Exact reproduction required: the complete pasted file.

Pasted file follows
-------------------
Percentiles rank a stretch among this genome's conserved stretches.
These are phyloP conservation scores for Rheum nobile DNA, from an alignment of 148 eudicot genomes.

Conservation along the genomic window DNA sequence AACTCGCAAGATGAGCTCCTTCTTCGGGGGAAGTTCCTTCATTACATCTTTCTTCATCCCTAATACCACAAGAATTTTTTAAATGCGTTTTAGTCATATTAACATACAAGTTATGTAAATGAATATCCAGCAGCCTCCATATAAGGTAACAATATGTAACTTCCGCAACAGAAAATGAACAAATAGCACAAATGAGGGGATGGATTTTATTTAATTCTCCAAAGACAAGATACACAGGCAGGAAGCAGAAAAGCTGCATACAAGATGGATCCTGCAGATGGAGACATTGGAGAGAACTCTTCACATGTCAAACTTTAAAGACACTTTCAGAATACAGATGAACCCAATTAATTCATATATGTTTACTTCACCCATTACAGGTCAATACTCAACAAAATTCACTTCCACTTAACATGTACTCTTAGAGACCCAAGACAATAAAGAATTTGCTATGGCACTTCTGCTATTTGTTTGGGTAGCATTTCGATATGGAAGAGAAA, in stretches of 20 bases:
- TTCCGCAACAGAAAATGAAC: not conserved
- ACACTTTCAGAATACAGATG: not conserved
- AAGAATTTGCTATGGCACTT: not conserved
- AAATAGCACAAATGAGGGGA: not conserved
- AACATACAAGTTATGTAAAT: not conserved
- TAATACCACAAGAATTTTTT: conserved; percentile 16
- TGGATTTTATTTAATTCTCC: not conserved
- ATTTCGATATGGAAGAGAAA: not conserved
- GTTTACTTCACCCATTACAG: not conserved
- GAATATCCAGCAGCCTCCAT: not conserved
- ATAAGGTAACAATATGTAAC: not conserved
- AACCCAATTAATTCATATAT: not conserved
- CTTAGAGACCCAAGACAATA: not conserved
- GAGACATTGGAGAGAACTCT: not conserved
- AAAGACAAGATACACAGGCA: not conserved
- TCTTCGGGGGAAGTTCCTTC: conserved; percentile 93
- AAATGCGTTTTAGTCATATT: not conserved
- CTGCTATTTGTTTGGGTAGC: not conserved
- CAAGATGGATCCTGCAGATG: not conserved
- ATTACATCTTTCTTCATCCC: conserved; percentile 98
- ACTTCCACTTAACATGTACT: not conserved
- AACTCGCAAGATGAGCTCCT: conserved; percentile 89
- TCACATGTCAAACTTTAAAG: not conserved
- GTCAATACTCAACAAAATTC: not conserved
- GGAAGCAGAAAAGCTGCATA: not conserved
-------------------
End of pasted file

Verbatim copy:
Percentiles rank a stretch among this genome's conserved stretches.
These are phyloP conservation scores for Rheum nobile DNA, from an alignment of 148 eudicot genomes.

Conservation along the genomic window DNA sequence AACTCGCAAGATGAGCTCCTTCTTCGGGGGAAGTTCCTTCATTACATCTTTCTTCATCCCTAATACCACAAGAATTTTTTAAATGCGTTTTAGTCATATTAACATACAAGTTATGTAAATGAATATCCAGCAGCCTCCATATAAGGTAACAATATGTAACTTCCGCAACAGAAAATGAACAAATAGCACAAATGAGGGGATGGATTTTATTTAATTCTCCAAAGACAAGATACACAGGCAGGAAGCAGAAAAGCTGCATACAAGATGGATCCTGCAGATGGAGACATTGGAGAGAACTCTTCACATGTCAAACTTTAAAGACACTTTCAGAATACAGATGAACCCAATTAATTCATATATGTTTACTTCACCCATTACAGGTCAATACTCAACAAAATTCACTTCCACTTAACATGTACTCTTAGAGACCCAAGACAATAAAGAATTTGCTATGGCACTTCTGCTATTTGTTTGGGTAGCATTTCGATATGGAAGAGAAA, in stretches of 20 bases:
- TTCCGCAACAGAAAATGAAC: not conserved
- ACACTTTCAGAATACAGATG: not conserved
- AAGAATTTGCTATGGCACTT: not conserved
- AAATAGCACAAATGAGGGGA: not conserved
- AACATACAAGTTATGTAAAT: not conserved
- TAATACCACAAGAATTTTTT: conserved; percentile 16
- TGGATTTTATTTAATTCTCC: not conserved
- ATTTCGATATGGAAGAGAAA: not conserved
- GTTTACTTCACCCATTACAG: not conserved
- GAATATCCAGCAGCCTCCAT: not conserved
- ATAAGGTAACAATATGTAAC: not conserved
- AACCCAATTAATTCATATAT: not conserved
- CTTAGAGACCCAAGACAATA: not conserved
- GAGACATTGGAGAGAACTCT: not conserved
- AAAGACAAGATACACAGGCA: not conserved
- TCTTCGGGGGAAGTTCCTTC: conserved; percentile 93
- AAATGCGTTTTAGTCATATT: not conserved
- CTGCTATTTGTTTGGGTAGC: not conserved
- CAAGATGGATCCTGCAGATG: not conserved
- ATTACATCTTTCTTCATCCC: conserved; percentile 98
- ACTTCCACTTAACATGTACT: not conserved
- AACTCGCAAGATGAGCTCCT: conserved; percentile 89
- TCACATGTCAAACTTTAAAG: not conserved
- GTCAATACTCAACAAAATTC: not conserved
- GGAAGCAGAAAAGCTGCATA: not conserved